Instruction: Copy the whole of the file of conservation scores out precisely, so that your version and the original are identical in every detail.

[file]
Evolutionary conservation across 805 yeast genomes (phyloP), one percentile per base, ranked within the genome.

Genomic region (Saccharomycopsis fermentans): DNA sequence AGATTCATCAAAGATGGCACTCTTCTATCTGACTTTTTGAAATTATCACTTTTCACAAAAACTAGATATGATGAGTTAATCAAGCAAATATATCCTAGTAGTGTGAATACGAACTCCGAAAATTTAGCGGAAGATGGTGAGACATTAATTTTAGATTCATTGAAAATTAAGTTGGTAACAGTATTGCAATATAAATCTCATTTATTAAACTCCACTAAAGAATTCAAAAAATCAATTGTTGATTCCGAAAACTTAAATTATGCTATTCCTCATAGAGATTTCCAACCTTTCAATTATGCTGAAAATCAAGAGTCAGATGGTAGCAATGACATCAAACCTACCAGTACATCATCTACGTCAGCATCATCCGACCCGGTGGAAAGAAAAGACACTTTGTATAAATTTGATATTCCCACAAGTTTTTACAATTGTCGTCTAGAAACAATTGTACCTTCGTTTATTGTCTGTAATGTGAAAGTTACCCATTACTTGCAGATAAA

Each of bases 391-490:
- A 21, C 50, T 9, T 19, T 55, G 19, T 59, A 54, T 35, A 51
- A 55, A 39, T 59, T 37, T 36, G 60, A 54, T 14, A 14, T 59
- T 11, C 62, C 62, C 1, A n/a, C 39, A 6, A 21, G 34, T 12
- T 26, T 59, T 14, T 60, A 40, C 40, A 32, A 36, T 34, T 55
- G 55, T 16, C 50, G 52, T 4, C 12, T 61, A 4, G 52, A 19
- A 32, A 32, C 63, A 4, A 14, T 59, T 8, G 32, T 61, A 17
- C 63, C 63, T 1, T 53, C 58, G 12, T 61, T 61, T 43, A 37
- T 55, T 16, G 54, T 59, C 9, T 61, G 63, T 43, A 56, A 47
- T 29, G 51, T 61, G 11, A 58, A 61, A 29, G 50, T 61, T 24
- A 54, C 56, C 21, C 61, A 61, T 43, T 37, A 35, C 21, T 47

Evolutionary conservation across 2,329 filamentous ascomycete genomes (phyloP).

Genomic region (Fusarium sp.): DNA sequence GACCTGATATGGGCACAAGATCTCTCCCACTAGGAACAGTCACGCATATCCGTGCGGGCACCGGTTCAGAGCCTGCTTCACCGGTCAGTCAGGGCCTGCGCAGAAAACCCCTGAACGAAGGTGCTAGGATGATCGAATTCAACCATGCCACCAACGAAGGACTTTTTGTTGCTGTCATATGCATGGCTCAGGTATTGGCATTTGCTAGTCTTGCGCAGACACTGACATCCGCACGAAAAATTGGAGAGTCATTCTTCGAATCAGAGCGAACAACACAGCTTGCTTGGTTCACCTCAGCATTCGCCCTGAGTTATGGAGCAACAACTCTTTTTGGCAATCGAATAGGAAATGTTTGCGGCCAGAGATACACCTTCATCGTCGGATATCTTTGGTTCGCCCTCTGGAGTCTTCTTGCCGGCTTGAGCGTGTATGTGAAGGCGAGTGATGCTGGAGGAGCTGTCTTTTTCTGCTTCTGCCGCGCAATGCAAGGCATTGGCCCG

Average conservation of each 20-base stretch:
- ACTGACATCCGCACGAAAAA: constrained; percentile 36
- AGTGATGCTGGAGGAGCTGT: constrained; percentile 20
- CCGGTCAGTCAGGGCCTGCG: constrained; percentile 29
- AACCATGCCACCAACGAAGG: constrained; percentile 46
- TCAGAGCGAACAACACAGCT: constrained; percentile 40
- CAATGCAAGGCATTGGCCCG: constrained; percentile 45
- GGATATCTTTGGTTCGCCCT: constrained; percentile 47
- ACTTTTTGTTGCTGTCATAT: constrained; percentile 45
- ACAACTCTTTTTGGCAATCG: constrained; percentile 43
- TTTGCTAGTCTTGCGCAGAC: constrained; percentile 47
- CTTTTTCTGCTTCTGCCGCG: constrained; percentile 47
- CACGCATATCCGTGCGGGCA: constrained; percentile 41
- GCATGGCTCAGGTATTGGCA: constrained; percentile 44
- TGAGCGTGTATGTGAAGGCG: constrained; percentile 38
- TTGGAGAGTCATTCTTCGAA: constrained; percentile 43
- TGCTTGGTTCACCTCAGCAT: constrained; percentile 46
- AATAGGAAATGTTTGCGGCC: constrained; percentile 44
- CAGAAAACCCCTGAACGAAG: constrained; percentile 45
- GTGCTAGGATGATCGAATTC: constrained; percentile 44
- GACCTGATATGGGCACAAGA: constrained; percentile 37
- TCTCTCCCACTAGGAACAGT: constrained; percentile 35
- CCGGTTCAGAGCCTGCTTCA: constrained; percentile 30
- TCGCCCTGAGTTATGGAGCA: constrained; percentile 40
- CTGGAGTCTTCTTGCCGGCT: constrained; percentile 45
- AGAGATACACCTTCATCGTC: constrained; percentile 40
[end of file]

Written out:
Evolutionary conservation across 805 yeast genomes (phyloP), one percentile per base, ranked within the genome.

Genomic region (Saccharomycopsis fermentans): DNA sequence AGATTCATCAAAGATGGCACTCTTCTATCTGACTTTTTGAAATTATCACTTTTCACAAAAACTAGATATGATGAGTTAATCAAGCAAATATATCCTAGTAGTGTGAATACGAACTCCGAAAATTTAGCGGAAGATGGTGAGACATTAATTTTAGATTCATTGAAAATTAAGTTGGTAACAGTATTGCAATATAAATCTCATTTATTAAACTCCACTAAAGAATTCAAAAAATCAATTGTTGATTCCGAAAACTTAAATTATGCTATTCCTCATAGAGATTTCCAACCTTTCAATTATGCTGAAAATCAAGAGTCAGATGGTAGCAATGACATCAAACCTACCAGTACATCATCTACGTCAGCATCATCCGACCCGGTGGAAAGAAAAGACACTTTGTATAAATTTGATATTCCCACAAGTTTTTACAATTGTCGTCTAGAAACAATTGTACCTTCGTTTATTGTCTGTAATGTGAAAGTTACCCATTACTTGCAGATAAA

Each of bases 391-490:
- A 21, C 50, T 9, T 19, T 55, G 19, T 59, A 54, T 35, A 51
- A 55, A 39, T 59, T 37, T 36, G 60, A 54, T 14, A 14, T 59
- T 11, C 62, C 62, C 1, A n/a, C 39, A 6, A 21, G 34, T 12
- T 26, T 59, T 14, T 60, A 40, C 40, A 32, A 36, T 34, T 55
- G 55, T 16, C 50, G 52, T 4, C 12, T 61, A 4, G 52, A 19
- A 32, A 32, C 63, A 4, A 14, T 59, T 8, G 32, T 61, A 17
- C 63, C 63, T 1, T 53, C 58, G 12, T 61, T 61, T 43, A 37
- T 55, T 16, G 54, T 59, C 9, T 61, G 63, T 43, A 56, A 47
- T 29, G 51, T 61, G 11, A 58, A 61, A 29, G 50, T 61, T 24
- A 54, C 56, C 21, C 61, A 61, T 43, T 37, A 35, C 21, T 47

Evolutionary conservation across 2,329 filamentous ascomycete genomes (phyloP).

Genomic region (Fusarium sp.): DNA sequence GACCTGATATGGGCACAAGATCTCTCCCACTAGGAACAGTCACGCATATCCGTGCGGGCACCGGTTCAGAGCCTGCTTCACCGGTCAGTCAGGGCCTGCGCAGAAAACCCCTGAACGAAGGTGCTAGGATGATCGAATTCAACCATGCCACCAACGAAGGACTTTTTGTTGCTGTCATATGCATGGCTCAGGTATTGGCATTTGCTAGTCTTGCGCAGACACTGACATCCGCACGAAAAATTGGAGAGTCATTCTTCGAATCAGAGCGAACAACACAGCTTGCTTGGTTCACCTCAGCATTCGCCCTGAGTTATGGAGCAACAACTCTTTTTGGCAATCGAATAGGAAATGTTTGCGGCCAGAGATACACCTTCATCGTCGGATATCTTTGGTTCGCCCTCTGGAGTCTTCTTGCCGGCTTGAGCGTGTATGTGAAGGCGAGTGATGCTGGAGGAGCTGTCTTTTTCTGCTTCTGCCGCGCAATGCAAGGCATTGGCCCG

Average conservation of each 20-base stretch:
- ACTGACATCCGCACGAAAAA: constrained; percentile 36
- AGTGATGCTGGAGGAGCTGT: constrained; percentile 20
- CCGGTCAGTCAGGGCCTGCG: constrained; percentile 29
- AACCATGCCACCAACGAAGG: constrained; percentile 46
- TCAGAGCGAACAACACAGCT: constrained; percentile 40
- CAATGCAAGGCATTGGCCCG: constrained; percentile 45
- GGATATCTTTGGTTCGCCCT: constrained; percentile 47
- ACTTTTTGTTGCTGTCATAT: constrained; percentile 45
- ACAACTCTTTTTGGCAATCG: constrained; percentile 43
- TTTGCTAGTCTTGCGCAGAC: constrained; percentile 47
- CTTTTTCTGCTTCTGCCGCG: constrained; percentile 47
- CACGCATATCCGTGCGGGCA: constrained; percentile 41
- GCATGGCTCAGGTATTGGCA: constrained; percentile 44
- TGAGCGTGTATGTGAAGGCG: constrained; percentile 38
- TTGGAGAGTCATTCTTCGAA: constrained; percentile 43
- TGCTTGGTTCACCTCAGCAT: constrained; percentile 46
- AATAGGAAATGTTTGCGGCC: constrained; percentile 44
- CAGAAAACCCCTGAACGAAG: constrained; percentile 45
- GTGCTAGGATGATCGAATTC: constrained; percentile 44
- GACCTGATATGGGCACAAGA: constrained; percentile 37
- TCTCTCCCACTAGGAACAGT: constrained; percentile 35
- CCGGTTCAGAGCCTGCTTCA: constrained; percentile 30
- TCGCCCTGAGTTATGGAGCA: constrained; percentile 40
- CTGGAGTCTTCTTGCCGGCT: constrained; percentile 45
- AGAGATACACCTTCATCGTC: constrained; percentile 40